When mycobacterium identified, treatment geared towards MTB for therapeutic and public health reasons, especially for children with lung disease.
NTM grow slowly, thus treatment directed at MTB rather than NTM won't have a negative outcome on the NTM infection.
Guidelines for mgmt of NTM based on retrospective adult data.
Therapeutic results for MAI pulmonary disease are poor, based on failure rates of 25-65%. Combination therapy included 4-6 drugs before clarithromycin.
Relapse in as many as 25% of those who initially cleared the organism (Krause et al, Peds Infect. J, 1996)
Four drug regimen (isoniazid, rifampin, ethambutol, Clarithromycin) initially to cover both MTB and NTM
Once NTM identified, multiple drug therapy for 6-12 months
No role for single agent therapy because of increased risk of resistance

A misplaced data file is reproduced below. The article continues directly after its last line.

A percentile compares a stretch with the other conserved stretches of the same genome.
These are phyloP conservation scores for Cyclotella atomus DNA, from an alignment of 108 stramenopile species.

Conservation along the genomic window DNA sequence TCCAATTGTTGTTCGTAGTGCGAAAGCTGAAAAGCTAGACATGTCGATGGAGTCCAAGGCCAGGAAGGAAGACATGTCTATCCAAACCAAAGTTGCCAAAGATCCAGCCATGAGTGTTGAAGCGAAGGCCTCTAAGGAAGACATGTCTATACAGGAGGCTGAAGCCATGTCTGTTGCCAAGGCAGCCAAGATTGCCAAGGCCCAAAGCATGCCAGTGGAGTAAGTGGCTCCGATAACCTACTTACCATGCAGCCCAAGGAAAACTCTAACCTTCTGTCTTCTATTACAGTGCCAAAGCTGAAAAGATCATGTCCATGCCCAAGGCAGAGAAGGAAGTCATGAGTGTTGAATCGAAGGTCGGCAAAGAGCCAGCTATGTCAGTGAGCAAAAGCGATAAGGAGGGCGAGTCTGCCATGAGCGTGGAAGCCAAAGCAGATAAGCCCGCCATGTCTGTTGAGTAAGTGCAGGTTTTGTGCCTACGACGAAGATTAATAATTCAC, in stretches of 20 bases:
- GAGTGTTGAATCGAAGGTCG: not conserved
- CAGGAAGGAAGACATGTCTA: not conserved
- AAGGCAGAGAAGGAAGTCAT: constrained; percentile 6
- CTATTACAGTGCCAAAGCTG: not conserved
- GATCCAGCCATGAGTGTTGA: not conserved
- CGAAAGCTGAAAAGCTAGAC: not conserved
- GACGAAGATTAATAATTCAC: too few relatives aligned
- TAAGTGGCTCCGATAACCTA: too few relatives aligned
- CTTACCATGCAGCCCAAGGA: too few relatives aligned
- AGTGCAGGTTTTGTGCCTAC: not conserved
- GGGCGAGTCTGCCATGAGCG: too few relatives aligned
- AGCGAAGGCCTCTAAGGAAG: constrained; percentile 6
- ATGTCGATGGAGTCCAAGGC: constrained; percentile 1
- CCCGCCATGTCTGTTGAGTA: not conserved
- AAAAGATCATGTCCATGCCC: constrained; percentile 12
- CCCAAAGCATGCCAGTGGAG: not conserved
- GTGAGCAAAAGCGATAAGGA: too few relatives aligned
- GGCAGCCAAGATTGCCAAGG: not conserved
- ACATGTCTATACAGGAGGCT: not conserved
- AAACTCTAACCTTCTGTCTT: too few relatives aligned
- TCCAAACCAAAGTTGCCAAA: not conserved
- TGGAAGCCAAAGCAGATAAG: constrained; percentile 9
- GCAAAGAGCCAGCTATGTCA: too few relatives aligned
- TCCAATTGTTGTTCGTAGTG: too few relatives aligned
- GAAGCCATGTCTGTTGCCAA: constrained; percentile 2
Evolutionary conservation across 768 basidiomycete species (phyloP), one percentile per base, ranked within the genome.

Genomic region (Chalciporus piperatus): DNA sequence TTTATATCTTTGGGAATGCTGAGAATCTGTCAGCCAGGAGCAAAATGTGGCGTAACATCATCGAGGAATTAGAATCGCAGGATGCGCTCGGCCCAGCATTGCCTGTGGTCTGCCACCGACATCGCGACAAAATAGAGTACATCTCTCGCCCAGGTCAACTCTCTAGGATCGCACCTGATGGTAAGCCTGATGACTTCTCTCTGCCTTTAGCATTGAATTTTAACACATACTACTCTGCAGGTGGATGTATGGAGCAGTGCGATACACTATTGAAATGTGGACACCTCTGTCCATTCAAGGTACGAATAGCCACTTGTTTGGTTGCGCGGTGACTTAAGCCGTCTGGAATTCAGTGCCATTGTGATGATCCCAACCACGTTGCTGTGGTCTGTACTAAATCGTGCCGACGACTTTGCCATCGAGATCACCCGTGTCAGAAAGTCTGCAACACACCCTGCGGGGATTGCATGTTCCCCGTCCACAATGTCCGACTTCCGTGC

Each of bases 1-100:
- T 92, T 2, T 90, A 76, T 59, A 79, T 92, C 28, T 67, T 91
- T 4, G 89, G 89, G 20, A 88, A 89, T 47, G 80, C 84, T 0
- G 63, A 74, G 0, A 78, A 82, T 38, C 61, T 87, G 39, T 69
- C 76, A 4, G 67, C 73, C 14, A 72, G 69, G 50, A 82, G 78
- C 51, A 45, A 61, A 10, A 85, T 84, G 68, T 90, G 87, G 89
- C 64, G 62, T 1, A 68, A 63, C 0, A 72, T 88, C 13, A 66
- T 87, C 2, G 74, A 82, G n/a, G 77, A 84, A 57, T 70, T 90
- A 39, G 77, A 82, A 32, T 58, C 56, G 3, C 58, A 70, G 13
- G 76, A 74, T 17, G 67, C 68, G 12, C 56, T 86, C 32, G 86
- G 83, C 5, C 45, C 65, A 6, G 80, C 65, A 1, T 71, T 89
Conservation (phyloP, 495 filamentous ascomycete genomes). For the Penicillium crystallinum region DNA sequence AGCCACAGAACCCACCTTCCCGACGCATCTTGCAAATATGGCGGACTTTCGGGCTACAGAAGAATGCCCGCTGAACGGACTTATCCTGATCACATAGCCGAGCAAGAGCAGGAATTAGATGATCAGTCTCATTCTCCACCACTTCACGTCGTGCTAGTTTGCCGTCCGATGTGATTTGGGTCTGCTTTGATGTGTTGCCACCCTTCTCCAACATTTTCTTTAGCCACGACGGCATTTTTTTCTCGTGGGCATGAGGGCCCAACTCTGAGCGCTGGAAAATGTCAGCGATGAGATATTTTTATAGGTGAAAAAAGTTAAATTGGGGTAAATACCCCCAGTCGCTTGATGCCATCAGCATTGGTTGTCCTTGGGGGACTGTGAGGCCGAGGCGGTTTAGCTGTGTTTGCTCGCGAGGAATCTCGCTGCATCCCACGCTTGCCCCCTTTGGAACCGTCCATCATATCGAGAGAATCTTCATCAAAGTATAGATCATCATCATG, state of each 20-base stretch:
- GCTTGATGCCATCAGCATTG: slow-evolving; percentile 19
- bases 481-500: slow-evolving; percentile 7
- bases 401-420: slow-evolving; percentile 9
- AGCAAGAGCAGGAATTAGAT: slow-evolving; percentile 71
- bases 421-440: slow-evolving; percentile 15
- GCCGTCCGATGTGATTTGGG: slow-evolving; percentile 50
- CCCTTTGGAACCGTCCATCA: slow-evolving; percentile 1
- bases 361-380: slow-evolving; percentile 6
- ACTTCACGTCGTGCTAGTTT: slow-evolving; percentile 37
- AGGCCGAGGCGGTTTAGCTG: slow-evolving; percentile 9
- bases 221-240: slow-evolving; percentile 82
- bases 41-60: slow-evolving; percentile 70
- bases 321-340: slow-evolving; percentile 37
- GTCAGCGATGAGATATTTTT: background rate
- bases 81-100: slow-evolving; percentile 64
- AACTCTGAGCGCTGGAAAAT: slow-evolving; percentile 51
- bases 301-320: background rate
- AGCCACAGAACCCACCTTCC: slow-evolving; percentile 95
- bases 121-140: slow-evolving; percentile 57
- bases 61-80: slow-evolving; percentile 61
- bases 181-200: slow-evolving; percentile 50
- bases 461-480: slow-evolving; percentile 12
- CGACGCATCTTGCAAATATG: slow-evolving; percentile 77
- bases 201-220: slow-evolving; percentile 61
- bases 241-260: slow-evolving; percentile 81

Multiple drug therapy for > 12 months: Rifabutin, clarithromycin, ethambutol, amikacin.
No guidelines regarding need for surgery. Role for surgery in localized disease or endobronchial compression.
One reported case of medical therapy and laser bronchoscopy without surgery with good outcome.
investigations and therapy
Full immunological workup including HIV required in those with atypical mycobacterium
? Genetic defect in TNFa, and IL12 implicated
? Role for gamma INF in children (used successfully in adults with HIV)
? Use of GM-CSF, G-CSF in disseminated disease, not known in children
in insolated pulmonary disease, reported mortality is 20% however the immune status is not known (Alan et al Pediatr infect Dis J 1992).
Generally good without underlying immunodeficiency
Variable follow-up and treatment from case reports
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